That’s the night when Schwartz cooks out by the hotel pool over a large barbecue grill. Guests mill about around him as he prepares small plates for $5 each. He often experiments with whatever is fresh and in season: grilled lobster tail with arugula, sweet corn and roasted-pepper butter; elk with foie gras-cherry butter; or bacon-wrapped scallops with fennel and aïoli. Nearby a DJ spins tunes, and the mood is festive and relaxed.
Servers also walk the poolside dining area with trays, offering the dishes to diners at tables, but Schwartz’s goal is to draw his guests around the grill for a taste and conversation.
“It removes all the boundaries of the kitchen and the dining room table,” he says. “I want people to interact, to talk about where the food comes from.”
Schwartz is one of a number of chefs looking for more face time with their audience. No longer content to perform magic in closed-off kitchens, these chefs are social creatures seeking new ways to interact with diners.
At Pizzeria Mozza  in Los Angeles, for example, chef-owner Nancy Silverton expedites her wood-fired pizzas as guests sit around a counter that surrounds the pizza station. In her adjacent restaurant, Osteria Mozza, scheduled to open this month, Silverton will work her mozzarella bar, a counter area with seating where she will prepare her cheese-centric antipasto dishes while chatting up guests.
Nearby on Melrose Avenue, at the recently opened restaurant The Foundry , executive chef Eric Greenspan expedites dishes from the dining room, which allows diners an even more intimate view of culinary operations than are afforded by a typical exhibition kitchen. Here, it’s more like a “Hell’s Kitchen”-style dinner theater, with Greenspan at the center of the action.
Theatrical, tableside cooking has long been a feature of chains such as El Torito  and El Torito Grill , owned by Cypress, Calif.-based Real Mex Restaurants . Their guacamole is mixed at the table. Similarly, Miami-based Benihana  pioneered teppanyaki dining, and Los Angeles-based Lawry’s The Prime  Rib has long been known for carving its beef tableside.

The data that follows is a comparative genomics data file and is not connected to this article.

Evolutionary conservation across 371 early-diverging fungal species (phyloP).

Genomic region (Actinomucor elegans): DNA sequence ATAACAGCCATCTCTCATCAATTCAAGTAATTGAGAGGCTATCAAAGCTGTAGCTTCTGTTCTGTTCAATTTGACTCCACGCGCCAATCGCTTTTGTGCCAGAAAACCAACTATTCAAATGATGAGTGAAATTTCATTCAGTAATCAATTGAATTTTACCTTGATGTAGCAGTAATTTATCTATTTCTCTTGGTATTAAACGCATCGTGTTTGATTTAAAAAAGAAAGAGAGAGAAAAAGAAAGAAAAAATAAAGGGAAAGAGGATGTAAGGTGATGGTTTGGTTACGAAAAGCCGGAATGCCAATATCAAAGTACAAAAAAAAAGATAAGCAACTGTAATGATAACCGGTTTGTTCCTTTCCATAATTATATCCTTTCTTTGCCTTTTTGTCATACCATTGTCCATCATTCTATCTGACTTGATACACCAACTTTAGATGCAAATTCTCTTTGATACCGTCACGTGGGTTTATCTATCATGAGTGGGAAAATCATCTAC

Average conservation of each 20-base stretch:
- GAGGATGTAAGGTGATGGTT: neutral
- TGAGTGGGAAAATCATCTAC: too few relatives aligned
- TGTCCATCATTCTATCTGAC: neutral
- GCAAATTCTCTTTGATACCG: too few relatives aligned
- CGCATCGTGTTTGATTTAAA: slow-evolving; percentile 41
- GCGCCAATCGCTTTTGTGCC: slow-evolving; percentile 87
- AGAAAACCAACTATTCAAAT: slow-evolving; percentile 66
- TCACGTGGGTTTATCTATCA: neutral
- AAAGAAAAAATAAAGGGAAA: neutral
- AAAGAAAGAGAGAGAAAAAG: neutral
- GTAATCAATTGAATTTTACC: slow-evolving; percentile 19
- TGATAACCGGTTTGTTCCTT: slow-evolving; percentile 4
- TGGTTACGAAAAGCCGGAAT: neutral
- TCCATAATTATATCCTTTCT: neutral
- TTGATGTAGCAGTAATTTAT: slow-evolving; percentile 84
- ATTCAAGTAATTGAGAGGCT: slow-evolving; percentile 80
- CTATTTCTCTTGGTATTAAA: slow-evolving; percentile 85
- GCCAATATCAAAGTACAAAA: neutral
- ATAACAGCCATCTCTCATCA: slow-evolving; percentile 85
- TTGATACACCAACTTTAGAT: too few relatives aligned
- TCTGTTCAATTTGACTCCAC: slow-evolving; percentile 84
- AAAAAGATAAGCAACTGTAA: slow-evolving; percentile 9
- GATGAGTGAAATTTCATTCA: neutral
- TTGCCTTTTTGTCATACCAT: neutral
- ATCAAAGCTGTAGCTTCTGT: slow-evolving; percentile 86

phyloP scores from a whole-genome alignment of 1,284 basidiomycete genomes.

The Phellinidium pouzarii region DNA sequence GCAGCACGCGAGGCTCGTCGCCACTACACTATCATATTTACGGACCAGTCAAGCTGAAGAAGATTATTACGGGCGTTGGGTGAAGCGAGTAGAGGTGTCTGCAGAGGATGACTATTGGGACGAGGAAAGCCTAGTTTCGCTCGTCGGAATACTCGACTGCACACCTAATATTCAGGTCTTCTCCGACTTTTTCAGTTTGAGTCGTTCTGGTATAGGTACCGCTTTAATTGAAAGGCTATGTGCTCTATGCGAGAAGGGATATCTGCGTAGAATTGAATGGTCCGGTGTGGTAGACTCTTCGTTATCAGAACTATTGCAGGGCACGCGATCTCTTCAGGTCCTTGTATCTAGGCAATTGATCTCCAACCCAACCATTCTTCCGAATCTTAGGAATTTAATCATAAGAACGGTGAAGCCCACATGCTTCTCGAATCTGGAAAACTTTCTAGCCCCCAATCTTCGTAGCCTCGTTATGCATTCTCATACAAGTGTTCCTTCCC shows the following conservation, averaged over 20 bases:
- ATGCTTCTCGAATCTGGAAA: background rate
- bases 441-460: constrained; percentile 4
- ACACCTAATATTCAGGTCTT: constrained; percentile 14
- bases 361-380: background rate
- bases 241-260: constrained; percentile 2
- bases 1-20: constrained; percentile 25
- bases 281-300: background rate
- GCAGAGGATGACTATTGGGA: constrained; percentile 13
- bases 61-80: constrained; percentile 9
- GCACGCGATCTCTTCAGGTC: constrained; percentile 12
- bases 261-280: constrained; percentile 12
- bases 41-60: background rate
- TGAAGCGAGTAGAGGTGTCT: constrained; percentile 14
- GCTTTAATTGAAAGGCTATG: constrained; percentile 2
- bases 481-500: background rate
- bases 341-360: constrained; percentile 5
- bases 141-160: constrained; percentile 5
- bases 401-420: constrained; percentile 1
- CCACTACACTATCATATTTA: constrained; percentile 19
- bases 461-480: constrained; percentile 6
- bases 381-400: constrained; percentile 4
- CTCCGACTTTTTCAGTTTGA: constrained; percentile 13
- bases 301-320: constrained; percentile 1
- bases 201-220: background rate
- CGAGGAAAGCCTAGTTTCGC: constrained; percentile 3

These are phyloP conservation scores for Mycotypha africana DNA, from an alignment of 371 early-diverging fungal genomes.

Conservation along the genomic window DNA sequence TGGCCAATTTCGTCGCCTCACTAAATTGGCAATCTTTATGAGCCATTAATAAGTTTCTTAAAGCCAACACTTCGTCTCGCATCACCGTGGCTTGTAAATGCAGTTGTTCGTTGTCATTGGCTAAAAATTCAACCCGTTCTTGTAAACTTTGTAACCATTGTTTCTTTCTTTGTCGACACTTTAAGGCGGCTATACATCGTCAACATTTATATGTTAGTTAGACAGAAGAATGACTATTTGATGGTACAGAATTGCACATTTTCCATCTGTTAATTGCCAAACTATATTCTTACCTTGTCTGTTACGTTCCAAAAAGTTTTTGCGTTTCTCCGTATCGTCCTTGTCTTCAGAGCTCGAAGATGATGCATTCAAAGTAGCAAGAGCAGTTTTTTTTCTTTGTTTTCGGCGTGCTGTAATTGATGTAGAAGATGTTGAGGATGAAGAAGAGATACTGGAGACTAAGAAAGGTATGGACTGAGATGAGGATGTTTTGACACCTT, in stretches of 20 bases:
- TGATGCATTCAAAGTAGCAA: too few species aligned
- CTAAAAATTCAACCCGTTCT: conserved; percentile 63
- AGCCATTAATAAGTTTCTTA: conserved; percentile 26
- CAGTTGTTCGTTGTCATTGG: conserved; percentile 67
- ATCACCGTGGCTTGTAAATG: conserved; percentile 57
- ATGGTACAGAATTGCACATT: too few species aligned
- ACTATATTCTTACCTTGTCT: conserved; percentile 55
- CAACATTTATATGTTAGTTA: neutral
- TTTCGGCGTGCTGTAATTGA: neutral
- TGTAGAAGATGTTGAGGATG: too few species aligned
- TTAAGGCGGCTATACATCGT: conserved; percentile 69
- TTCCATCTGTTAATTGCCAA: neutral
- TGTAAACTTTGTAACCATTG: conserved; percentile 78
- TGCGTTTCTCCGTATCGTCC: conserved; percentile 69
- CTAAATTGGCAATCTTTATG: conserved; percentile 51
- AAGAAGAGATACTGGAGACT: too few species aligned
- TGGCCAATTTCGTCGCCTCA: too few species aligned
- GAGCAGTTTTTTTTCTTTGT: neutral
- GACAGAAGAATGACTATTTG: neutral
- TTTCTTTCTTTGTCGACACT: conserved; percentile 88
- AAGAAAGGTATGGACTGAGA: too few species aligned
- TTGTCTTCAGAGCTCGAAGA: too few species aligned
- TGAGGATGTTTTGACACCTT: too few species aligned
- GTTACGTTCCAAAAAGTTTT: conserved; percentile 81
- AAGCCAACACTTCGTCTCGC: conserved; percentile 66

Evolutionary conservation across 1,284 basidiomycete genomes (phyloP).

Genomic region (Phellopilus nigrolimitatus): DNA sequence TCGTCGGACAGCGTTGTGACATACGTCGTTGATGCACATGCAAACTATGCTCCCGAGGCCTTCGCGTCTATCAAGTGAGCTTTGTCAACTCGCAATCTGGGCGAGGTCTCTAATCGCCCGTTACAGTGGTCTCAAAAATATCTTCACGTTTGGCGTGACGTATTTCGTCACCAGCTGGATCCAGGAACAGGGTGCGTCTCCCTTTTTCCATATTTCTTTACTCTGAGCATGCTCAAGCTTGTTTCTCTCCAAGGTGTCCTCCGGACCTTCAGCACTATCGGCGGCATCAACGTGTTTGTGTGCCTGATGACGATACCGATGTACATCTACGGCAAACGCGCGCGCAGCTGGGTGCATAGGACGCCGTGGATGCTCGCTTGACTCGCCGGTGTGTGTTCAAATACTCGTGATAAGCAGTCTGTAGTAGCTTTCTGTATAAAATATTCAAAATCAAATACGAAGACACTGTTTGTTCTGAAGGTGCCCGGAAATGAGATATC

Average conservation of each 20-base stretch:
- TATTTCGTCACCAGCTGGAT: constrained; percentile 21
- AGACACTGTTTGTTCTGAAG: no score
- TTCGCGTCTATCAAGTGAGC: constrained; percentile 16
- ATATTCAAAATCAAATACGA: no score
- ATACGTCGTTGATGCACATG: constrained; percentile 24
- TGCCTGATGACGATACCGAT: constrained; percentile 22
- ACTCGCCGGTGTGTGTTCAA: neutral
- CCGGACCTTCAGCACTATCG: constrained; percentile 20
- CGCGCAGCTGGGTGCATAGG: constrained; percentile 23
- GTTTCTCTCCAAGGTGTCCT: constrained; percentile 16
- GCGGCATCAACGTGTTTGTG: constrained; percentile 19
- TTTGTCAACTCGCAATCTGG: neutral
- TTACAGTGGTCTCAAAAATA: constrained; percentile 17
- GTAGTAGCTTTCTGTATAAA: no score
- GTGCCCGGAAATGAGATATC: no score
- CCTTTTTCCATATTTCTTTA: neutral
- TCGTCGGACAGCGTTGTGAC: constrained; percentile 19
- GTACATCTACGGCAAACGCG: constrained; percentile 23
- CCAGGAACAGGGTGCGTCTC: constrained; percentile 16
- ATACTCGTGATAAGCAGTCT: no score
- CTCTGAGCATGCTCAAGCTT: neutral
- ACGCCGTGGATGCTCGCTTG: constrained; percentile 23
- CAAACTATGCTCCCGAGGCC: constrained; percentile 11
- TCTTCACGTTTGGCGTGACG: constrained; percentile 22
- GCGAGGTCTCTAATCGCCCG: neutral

But now restaurants at all levels feature new takes on such customer-friendly presentations.
Romano’s Macaroni Grill, a division of Dallas-based Brinker International , for example, recently rolled out two new linguine dishes whose toppings of Sizzling Shrimp Scampi or Sizzling Tuscan Chicken in garlic-white wine sauces are poured out of hot sauté pans by servers at the table. Prices start at $10.99 for the chicken and $12.99 for the shrimp and vary throughout the country.
After guests at Ketchup are seated, a roving drink cart rolls up with the offer of a full line of exotic cocktails, each for $12. Guests can sample miniature shots of the “American Psycho,” a blend of vanilla vodka, chocolate drink and coffee liquor, or an “Ooh Yeah,” made from citrus vodka and fruit punch, before they buy. All drinks are prepared tableside.
“All of our servers are also trained to encourage family-style dining,” says Lonnie Moore, a Dolce Group partner, “and servers will make everyone a plate at the table, dividing up the chopped salad or an order of scallops, if people want.”
The fine-dining Willard Room restaurant at the historic Willard InterContinental Hotel in downtown Washington, D.C., also has been adding more dishes with tableside presentation over the past year.
It began with a classic Caesar salad for two, $11, for which servers tossed in Spanish white anchovies, garlic croutons and shaved Parmigiano-Reggiano to order.
The dish was so popular that chef de cuisine Nicolas Legret and general manager William Washington have trained the staff to execute a line of new tableside presentations, from the house-smoked organic salmon—which is sliced at the table and served with warm buckwheat blinis and chopped egg, caper and parsley garnishes—to bananas Foster and cherries jubilee that are flam-béed tableside for dessert.
“Customers love it,” says Legret, a Frenchman who cooked previously at the Hôtel de Crillon in Paris. “It’s really the old French service, but here, no one is doing it.”
One dish that is particularly popular is a salt-crusted chicken, $30, which comes to the table still in its “shell.” The server breaks the shell and carefully slices the succulent chicken inside. The breast is plated with a roasted and braised chicken leg on the bone along with mashed potatoes, wild mushrooms and asparagus. Roasted veal kidneys also are carved tableside on rolling carts, and several fish dishes are filleted and plated at the table as guests look on. Still, Legret is reluctant to come out of the dining room.
“If I start doing that,” he says, “then the next table will say, ‘Why do they get to talk to the chef?’ and they might feel hurt. I prefer to stay in the kitchen.”
Interaction with guests isn’t for all chefs. It depends on their personalities, Schwartz says. At Whist, the weekly “Taste  of Tuesdays” event was born out of a need to draw in diners on a slow night, but also to attract younger guests to more serious dining in a more accessible way.
Schwartz says he was a bit bored by the notion that fine dining was all about developing the next even-more-complex dish or sourcing more expensive tableware. Grilling by the pool allows him to introduce sophisticated tastes to customers who might be intimidated by such aspects of fine dining.
He hopes the guests who love the dishes they taste around the poolside grill will come back to see what he can do inside.
“In this competitive climate, you have to be out there,” he says. “You can’t just hide in the kitchen and expect them to come to you.”